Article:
FIG. 6 illustrates a sectional view of a phase transition mode liquid crystal display device in which a surface of a first substrate is subjected to a homeotropic alignment treatment and a surface of a second substrate is subjected to a horizontal aligning treatment. FIG. 7 illustrates an applied voltage-light transmitting intensity curve for a phase transition mode liquid crystal display device using a p type nematic-cholesteric mixture liquid crystal. When a phase transition voltage Vth is defined as shown FIG. 7, the corresponding curves of the cell gap/pitch-phase transition voltage in a parallel alignment type, a homeotropic alignment type and a combination alignment type display device are as shown in FIG. 8. As understood from FIG. 8, the phase transition voltage Vth of a homeotropic alignment type is the lowest in the phase transition mode liquid crystal display device using p type nematic-cholesteric mixture liquid crystal. However, when the voltage for producing the homeotropic nematic state is changed to the voltage for producing the focal-conic state, the time for completing the phase transition process of a horizontal alignment type is short, and the time for completing the phase transition process of a homeotropic alignment type and a combination alignment type is long. Therefore, lightening and darkening of the display indication in the horizontal alignment type can be carried out only by the voltage changing between the voltage for inducing the homeotropic nematic state and the voltage for inducing the focal-conic state. However, for the other two types, such a method is not sufficient to obtain a high-response speed so that in these two types the method of changing the voltage under the zero volts has been generally employed.

However, it becomes clear that, in the combination alignment type, the phase transition process time from the homeotropic state to the focal-conic state can be shortened to such a degree as the time required for the horizontal alignment type by especially selecting a nondirectional and random horizontal alignment as the horizontal alignment and by making the surface uniformly rough. Since a stable pseudo-focal-conic state is obtained by such a combination of alignments, a phase transition mode liquid crystal display cell with lower phase transition voltage Vth as compared with the horizontal alignment type is obtained. As a result, a lower voltage driving is possible as compared with the case of the horizontal alignment type. Also, if the same driving voltage is used, a high response characteristic can be obtained. Such a random horizontal alignment can be performed by the process of effecting the aligning treatment by the use of silano organic compounds having a short side chain on the sputtered film and effecting a thermal treatment at a proper temperature.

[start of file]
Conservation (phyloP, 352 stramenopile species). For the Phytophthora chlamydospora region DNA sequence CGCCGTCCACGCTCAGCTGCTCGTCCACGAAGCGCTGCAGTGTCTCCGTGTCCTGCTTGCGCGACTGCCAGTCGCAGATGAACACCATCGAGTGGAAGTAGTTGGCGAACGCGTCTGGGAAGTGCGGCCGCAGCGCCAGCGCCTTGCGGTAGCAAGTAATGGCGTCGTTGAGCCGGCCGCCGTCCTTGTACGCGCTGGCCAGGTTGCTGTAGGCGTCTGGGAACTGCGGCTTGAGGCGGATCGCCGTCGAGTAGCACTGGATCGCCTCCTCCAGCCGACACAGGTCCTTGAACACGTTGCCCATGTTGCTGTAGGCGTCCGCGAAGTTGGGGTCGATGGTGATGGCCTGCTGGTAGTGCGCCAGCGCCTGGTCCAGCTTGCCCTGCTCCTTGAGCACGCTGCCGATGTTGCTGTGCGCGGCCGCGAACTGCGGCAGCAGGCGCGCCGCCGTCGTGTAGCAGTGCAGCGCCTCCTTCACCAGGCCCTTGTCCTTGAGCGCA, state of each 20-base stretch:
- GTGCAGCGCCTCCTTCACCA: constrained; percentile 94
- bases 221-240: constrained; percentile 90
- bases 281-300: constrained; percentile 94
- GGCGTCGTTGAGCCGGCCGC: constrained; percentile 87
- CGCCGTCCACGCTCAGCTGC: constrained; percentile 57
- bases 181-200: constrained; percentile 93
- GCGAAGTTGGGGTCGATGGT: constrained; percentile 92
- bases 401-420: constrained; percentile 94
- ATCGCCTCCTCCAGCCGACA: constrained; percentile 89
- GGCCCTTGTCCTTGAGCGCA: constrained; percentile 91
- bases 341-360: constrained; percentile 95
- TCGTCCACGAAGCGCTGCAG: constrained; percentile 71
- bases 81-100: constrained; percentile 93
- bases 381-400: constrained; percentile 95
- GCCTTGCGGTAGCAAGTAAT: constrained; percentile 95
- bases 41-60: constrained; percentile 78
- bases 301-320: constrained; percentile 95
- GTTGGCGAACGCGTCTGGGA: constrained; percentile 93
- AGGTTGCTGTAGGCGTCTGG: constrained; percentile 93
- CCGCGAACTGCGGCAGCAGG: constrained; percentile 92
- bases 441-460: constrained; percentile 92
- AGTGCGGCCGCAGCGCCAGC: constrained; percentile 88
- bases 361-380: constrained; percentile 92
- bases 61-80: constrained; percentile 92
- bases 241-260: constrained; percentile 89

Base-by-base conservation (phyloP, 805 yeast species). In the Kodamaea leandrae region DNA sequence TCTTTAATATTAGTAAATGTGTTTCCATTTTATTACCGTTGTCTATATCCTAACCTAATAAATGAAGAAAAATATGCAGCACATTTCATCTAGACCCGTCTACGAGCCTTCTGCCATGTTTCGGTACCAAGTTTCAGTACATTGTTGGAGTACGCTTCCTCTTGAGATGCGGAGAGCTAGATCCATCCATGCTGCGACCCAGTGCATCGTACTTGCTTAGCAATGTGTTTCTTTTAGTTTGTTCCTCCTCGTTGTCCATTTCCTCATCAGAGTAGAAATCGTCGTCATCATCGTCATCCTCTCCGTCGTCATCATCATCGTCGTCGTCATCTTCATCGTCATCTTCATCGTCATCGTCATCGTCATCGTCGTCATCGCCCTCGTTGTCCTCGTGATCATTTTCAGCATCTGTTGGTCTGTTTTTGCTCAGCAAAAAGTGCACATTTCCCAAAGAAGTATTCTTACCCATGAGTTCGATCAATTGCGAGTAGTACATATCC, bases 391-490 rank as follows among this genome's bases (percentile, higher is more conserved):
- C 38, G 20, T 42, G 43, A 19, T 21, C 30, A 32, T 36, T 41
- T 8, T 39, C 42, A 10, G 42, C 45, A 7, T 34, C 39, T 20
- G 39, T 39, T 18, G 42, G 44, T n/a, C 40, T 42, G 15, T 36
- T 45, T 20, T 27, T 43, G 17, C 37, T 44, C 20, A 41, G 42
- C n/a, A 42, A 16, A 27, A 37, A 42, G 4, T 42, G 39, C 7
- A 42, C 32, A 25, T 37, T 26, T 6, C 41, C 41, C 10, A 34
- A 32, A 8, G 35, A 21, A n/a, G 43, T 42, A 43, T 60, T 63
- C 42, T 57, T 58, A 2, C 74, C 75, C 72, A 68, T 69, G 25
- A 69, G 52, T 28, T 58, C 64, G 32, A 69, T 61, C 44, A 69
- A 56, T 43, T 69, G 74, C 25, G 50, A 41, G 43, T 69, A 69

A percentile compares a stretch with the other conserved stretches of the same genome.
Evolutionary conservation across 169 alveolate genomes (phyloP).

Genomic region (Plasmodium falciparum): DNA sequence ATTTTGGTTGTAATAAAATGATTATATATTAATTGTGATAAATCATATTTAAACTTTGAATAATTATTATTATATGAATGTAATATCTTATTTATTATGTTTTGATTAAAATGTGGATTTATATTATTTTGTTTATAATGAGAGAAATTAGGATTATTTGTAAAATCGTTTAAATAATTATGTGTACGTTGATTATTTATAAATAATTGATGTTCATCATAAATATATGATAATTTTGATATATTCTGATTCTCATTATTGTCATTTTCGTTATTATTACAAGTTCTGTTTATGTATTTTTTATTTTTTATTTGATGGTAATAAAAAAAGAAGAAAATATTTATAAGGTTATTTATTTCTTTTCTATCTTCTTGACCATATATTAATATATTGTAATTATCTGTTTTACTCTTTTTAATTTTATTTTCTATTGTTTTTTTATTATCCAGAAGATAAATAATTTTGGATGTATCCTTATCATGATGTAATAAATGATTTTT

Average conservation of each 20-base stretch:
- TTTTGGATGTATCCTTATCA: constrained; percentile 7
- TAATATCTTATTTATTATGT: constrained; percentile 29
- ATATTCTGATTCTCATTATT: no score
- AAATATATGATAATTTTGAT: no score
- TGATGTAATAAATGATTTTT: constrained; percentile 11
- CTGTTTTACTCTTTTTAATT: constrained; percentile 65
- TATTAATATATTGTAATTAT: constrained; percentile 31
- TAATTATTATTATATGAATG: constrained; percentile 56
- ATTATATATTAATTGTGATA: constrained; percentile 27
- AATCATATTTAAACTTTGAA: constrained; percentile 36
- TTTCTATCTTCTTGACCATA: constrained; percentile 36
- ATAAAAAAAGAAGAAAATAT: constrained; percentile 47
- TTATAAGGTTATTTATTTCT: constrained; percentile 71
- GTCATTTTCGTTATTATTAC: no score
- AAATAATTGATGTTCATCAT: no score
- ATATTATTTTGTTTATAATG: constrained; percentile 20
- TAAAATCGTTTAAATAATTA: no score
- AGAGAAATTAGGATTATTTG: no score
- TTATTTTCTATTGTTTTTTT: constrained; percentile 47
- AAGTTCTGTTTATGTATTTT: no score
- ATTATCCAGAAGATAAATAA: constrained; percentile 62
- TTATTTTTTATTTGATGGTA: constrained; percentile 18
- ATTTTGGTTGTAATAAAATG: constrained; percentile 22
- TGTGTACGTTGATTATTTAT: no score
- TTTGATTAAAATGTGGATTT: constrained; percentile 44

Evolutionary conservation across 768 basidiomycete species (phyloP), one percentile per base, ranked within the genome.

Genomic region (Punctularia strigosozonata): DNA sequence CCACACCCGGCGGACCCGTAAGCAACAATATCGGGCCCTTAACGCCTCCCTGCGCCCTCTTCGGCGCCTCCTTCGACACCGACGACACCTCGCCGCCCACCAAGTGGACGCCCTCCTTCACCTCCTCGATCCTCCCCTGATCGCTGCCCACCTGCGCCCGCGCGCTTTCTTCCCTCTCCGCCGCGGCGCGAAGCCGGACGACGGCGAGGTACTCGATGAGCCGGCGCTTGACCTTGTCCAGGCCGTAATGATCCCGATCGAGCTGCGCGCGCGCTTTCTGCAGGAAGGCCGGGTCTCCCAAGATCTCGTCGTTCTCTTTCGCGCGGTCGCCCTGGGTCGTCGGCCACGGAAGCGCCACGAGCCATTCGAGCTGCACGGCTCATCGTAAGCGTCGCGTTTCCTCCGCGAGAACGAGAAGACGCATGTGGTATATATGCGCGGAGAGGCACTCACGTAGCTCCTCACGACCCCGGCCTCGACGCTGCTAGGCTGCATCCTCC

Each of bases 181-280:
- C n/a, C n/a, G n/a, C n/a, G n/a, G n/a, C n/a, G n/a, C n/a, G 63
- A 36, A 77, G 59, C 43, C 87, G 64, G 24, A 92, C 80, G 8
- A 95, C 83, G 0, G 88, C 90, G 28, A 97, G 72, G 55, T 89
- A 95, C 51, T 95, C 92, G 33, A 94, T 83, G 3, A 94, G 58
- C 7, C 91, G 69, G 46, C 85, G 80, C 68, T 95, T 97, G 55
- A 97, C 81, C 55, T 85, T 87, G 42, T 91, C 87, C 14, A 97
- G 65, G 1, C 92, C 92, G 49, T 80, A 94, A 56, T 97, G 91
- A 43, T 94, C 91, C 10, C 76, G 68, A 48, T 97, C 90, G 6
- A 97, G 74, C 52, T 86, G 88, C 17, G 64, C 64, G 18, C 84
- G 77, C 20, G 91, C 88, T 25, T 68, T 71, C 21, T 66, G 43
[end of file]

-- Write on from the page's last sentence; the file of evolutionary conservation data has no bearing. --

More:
In the negative type phase transition mode liquid crystal display device utilizing a pseudo-focal-conic state as the background portion in accordance with the present invention, the contrast of display can be increased by arranging a reflector on the back of the display device, and a display state with exhibiting a good contrast can be obtained by the natural light without need of providing a light source around the display cell. That is, the light-scattering layer of the liquid crystal scatters not only incident light, but also reflected light so that a stronger scattering intensity is obtained.

Generally, a light reflection layer is formed on the outer surface of the second glass substrate by sputtering or metal evaporation of a silver, aluminum or the like. As the light reflection factor for such a metal does not depend upon the wave length of incident light incident, white light is reflected so that the light-scattering layer has a white appearance.

As the negative type phase transition mode liquid crystal display device of the present invention is a light-scattering type which can obtain a light display, a highly ornamental display can be realized if a colored display device is used.

Then, for the coloration, a light reflector 10 as shown in FIG. 9 is used instead of the conventional light reflection layer.